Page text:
On a completely different topic, you can also use these public domain images for link building. For instance, if you run a medical site, grab a bunch of doctor/nurse images and blow them up into screensavers. Upload them to a file on your medical site with keywords in the image name. Now distribute these free screensavers to the thousands of screensaver directories online and most of them will link to the source/your site, with the proper keyword image text, thus bringing in thousands of links and you can rinse and repeat as many times as you want. 🙂
I am not a big fan of creating public domain books. I know people say you can make money at it, but when I looked at it the public domain books available were VERY dated and I wouldn’t feel happy selling them, even if they were repackaged.
Stephen – then I would recommend going a different direction if you ever tackled public domain works. There is SO much more than books.
You can update the PD books. Also, go with rare books not the ones everyone is self publishing. I have republished approx 200 books and now changing it a bit because you want the copyright which you don’t get if you publish as is.
Del is right. The more you change/add to the content, the more commercially suitable those products will be.
Also, pay attention to other factors, such as the author’s name. There are some very popular authors in the public domain, including Longfellow, James Whitcomb Riley (although he would be slightly more popular in the Indiana region than in the rest of the world), O. Henry, Arthur Conan Doyle, etc.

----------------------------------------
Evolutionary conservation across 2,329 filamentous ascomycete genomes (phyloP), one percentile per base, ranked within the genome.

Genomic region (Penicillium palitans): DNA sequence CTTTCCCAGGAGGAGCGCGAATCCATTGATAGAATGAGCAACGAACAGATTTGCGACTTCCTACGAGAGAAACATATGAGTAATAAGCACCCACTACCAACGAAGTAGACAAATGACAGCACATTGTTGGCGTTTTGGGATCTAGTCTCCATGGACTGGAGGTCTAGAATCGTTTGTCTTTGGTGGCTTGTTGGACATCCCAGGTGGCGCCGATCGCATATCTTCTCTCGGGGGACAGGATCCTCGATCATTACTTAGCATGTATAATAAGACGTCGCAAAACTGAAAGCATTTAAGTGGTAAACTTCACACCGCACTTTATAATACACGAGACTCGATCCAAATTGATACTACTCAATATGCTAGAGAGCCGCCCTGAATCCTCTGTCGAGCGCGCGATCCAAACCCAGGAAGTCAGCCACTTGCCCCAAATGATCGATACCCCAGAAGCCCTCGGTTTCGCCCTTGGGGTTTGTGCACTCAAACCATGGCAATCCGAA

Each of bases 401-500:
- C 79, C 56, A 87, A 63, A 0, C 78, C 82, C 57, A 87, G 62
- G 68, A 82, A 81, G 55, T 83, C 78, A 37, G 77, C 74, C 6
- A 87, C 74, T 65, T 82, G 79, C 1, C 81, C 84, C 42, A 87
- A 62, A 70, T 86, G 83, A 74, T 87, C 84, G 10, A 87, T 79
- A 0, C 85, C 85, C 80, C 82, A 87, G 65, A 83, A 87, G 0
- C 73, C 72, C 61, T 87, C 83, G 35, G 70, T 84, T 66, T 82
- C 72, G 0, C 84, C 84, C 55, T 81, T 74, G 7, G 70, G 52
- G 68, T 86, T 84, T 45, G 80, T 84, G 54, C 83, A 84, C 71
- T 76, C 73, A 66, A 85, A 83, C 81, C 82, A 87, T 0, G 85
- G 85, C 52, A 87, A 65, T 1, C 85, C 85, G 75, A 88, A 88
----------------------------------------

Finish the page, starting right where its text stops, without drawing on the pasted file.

Another thing I might suggest is if you find books that are not “popular”, but which, if pushed to the right audience, are very marketable. There are thousands upon thousands of love stories, detective stories, horror stories, etc. that have simply been forgotten, and therefore provide a lucrative opportunity for their publisher/s once rediscovered. In other words, people just aren’t aware that many of these books even exist, and once they know it, they’ll like them. This is a bit more challenging than publishing more well-known works, because you have to do the promotional leg-work to make sure these books get rediscovered. It’s a little bit like writing your own book. Nobody will know, but you have to bring it to their attention.
Hope this helps.
Repackage the old books and sell on amazon for the Kindle.
I forgot the link